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WASHINGTON — A new weight loss device, approved by the Food and Drug Administration offers a novel approach to cutting calories: draining them from the stomach before they are fully digested.

The AspireAssist system consists of a thin tube implanted in the stomach, connecting to an outside port on the skin of the belly. About 20 minutes after finishing a meal, users connect the port to an external device, which drains some of the recently consumed food into the toilet.

The manufacturer — Aspire Bariatrics based in King of Prussia, Pa. — says its system removes about 30 percent of food stored in the stomach before it begins causing weight gain.


The FDA approved the device on Tuesday for adults who are obese, with a body mass index of 35 to 55, and have not been able to lose weight with other methods.

It’s the latest option for millions of obese Americans who have been unable to lose weight via more traditional methods. Obesity is considered one of the nation’s leading public health problems because it can trigger diabetes and lead to heart disease and other serious health problems.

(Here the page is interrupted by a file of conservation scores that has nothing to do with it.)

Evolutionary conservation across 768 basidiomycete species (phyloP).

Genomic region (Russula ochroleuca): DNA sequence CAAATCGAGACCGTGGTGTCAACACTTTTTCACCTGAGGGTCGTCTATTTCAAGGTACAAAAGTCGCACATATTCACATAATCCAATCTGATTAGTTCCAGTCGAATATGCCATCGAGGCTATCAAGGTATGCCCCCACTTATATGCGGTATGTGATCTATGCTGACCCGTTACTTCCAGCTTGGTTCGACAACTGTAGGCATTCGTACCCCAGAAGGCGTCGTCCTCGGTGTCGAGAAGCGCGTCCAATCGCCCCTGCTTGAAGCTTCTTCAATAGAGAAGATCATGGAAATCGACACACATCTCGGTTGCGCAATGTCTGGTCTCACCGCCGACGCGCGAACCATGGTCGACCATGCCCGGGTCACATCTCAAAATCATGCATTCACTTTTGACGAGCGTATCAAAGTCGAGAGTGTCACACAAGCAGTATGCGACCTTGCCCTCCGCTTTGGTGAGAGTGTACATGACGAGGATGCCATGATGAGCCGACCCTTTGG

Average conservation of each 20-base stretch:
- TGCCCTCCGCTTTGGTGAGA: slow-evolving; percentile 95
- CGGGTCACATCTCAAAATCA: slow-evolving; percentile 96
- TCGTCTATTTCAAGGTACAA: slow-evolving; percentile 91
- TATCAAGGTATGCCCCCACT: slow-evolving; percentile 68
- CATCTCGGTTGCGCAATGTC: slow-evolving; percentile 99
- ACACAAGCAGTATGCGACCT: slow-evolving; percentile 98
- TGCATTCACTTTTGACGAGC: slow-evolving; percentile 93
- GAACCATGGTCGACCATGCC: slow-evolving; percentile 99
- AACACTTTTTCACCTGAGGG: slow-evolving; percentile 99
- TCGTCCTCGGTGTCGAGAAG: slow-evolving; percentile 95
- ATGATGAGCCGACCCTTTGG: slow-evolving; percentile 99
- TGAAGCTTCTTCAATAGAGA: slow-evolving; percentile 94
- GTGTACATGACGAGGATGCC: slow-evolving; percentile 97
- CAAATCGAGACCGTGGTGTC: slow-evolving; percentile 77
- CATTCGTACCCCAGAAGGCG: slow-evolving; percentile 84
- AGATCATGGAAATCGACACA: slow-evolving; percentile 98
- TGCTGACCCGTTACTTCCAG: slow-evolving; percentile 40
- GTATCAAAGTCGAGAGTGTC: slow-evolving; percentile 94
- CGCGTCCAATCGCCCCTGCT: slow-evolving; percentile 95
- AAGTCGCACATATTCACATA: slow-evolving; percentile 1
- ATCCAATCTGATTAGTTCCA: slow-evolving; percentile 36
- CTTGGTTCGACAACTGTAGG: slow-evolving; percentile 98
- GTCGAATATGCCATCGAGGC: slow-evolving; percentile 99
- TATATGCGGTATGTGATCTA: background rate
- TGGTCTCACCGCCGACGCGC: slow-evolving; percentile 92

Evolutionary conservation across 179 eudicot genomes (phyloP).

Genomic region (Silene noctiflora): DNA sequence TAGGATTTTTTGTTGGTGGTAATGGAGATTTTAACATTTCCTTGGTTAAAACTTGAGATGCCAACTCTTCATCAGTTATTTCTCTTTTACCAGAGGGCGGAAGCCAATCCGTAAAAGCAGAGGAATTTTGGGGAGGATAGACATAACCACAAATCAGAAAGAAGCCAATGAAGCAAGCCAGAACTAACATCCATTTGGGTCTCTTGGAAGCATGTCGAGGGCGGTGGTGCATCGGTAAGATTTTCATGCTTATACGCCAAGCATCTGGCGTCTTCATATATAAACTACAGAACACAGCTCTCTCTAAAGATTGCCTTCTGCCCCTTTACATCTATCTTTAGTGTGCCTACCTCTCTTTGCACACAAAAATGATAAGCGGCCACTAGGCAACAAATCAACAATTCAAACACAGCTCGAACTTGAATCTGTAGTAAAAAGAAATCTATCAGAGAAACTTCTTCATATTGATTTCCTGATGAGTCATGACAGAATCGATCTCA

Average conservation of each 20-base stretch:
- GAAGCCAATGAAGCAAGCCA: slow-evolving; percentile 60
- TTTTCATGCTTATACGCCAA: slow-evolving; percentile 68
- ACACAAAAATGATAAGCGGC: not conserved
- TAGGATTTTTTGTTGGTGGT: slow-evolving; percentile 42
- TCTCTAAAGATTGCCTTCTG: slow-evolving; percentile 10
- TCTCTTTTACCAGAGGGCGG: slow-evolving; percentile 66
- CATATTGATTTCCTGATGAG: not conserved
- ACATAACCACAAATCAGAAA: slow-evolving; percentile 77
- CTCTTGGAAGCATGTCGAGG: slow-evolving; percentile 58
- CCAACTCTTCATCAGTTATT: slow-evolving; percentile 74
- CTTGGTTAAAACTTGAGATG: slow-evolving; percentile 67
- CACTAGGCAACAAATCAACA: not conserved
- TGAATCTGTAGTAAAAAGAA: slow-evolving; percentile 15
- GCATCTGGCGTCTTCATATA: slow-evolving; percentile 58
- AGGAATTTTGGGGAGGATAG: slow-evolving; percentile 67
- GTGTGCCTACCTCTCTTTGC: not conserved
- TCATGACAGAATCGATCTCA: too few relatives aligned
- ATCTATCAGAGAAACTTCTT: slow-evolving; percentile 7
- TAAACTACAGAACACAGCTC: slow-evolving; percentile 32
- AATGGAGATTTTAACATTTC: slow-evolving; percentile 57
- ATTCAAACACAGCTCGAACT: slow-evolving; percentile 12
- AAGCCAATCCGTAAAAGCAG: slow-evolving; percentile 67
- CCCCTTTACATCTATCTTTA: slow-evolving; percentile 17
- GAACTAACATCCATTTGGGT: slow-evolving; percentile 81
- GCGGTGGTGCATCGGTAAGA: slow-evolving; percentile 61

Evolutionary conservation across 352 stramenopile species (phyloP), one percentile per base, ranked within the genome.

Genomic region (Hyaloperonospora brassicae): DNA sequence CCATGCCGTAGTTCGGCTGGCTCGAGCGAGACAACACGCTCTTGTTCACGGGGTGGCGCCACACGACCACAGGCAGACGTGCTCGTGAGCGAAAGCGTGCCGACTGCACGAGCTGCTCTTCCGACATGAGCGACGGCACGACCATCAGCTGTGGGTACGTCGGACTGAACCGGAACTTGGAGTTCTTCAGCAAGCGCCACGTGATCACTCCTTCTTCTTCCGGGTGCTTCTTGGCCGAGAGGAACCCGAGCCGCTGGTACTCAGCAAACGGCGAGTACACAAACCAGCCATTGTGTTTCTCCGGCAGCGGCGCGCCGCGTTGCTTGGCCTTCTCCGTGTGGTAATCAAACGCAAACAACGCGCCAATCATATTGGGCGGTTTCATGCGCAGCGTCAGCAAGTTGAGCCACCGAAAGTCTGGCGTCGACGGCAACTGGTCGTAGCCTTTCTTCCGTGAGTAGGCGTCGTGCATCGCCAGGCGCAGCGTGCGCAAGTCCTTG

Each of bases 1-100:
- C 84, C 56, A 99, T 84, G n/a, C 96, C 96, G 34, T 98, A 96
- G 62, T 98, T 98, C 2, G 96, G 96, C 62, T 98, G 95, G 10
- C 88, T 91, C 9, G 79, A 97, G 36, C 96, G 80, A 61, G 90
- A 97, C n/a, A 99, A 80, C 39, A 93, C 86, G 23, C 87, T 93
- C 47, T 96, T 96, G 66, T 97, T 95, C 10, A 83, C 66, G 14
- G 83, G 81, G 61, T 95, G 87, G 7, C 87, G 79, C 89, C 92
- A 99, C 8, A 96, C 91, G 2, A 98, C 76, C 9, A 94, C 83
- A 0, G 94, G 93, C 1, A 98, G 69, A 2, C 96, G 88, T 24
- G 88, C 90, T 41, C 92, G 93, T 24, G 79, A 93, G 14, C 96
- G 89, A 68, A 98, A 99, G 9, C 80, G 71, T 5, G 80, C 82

About 38 percent of all US adults are obese. A 5-foot-9 person would be obese at 203 pounds.

Last week, the Centers for Disease Control and Prevention reported that rates of obesity among women had reached 40 percent for the first time. That compares to a 35 percent obesity rate for men.

The FDA said it approved the new device based on studies showing patients lost an average of 12 percent of their total body weight one year after the procedure. That compared to 3.6 percent weight loss for patients who didn’t receive the device.

Side effects seen with AspireAssist included nausea, vomiting, constipation, and diarrhea.

“Patients need to be regularly monitored by their health care provider and should follow a lifestyle program to help them develop healthier eating habits and reduce their calorie intake,” said FDA Deputy Director Dr. William Maisel, in a statement.

Weight loss surgery is recommended for those with a BMI of 40 or those with a BMI of 35 who have other risk factors like diabetes or high blood pressure.

Patients undergoing permanent weight loss surgery, such as gastric bypass surgery, generally lose about 34 percent of their total weight after one year. The 50-year-old procedure involves stapling a small pouch off from the rest of the stomach and connecting it to the small intestine

Weight loss is significantly lower with reversible banding procedures, in which a small saline-filled band is wrapped around the stomach to reduce its size. Those patients generally see weight loss of 14 percent after one year. Potential side effects include esophagus irritation, infection, and vomiting, in some cases.